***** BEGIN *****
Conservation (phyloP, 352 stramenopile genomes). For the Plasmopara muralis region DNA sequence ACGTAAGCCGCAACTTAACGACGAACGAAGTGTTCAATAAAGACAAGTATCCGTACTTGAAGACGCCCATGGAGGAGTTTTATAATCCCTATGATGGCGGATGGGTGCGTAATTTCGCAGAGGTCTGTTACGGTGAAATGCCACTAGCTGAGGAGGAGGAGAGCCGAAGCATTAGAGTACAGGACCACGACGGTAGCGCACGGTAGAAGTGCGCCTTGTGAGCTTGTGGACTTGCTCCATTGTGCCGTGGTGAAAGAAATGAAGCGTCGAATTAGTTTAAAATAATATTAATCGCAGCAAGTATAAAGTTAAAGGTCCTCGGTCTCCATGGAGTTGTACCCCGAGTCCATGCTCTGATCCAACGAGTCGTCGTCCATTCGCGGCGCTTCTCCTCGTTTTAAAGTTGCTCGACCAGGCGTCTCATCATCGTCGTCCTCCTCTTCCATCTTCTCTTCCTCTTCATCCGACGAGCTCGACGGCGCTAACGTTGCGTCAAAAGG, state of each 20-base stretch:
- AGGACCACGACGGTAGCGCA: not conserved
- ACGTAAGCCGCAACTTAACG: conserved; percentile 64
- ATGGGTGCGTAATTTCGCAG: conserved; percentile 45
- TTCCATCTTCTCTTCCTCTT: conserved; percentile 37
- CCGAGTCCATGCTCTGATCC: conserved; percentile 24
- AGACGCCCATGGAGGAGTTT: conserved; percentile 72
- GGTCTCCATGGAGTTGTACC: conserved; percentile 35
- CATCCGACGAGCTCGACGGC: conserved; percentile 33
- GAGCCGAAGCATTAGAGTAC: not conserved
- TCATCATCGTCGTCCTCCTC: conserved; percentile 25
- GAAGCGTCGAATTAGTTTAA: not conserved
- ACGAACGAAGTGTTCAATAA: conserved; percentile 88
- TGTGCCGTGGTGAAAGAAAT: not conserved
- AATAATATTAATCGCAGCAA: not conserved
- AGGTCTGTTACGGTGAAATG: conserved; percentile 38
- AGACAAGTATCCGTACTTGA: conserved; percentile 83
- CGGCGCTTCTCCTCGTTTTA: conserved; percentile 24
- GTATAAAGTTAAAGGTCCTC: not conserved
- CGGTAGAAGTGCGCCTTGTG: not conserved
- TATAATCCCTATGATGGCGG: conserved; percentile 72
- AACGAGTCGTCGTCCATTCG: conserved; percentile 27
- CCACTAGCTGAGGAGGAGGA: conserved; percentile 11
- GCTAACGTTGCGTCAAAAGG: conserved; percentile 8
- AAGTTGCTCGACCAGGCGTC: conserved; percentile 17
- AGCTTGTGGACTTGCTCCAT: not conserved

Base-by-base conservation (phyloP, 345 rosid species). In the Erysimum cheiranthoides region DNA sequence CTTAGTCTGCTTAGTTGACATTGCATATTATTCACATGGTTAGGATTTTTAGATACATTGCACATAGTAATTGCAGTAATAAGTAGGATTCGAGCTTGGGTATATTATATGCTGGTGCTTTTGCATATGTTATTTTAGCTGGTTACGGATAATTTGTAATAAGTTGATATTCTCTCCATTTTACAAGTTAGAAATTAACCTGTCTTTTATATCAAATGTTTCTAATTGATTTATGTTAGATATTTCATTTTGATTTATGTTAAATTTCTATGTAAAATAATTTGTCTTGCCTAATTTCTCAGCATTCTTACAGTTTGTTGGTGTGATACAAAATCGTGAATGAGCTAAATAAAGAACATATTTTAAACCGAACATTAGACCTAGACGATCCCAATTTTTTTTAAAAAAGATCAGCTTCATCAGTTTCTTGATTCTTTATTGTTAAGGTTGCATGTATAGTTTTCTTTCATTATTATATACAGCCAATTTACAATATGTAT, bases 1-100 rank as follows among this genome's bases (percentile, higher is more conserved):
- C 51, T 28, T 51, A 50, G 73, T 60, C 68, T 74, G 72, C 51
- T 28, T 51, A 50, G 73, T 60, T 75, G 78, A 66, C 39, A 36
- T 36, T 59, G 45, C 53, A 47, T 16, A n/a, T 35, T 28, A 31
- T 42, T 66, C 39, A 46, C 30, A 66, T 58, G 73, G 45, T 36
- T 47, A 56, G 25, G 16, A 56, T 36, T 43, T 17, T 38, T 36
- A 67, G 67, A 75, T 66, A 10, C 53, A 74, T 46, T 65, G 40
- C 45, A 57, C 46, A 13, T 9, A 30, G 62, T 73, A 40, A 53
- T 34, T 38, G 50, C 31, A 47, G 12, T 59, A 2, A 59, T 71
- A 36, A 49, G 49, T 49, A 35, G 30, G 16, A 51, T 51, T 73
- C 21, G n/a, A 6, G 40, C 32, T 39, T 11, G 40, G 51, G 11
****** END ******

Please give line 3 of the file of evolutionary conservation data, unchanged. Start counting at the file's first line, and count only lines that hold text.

- ACGTAAGCCGCAACTTAACG: conserved; percentile 64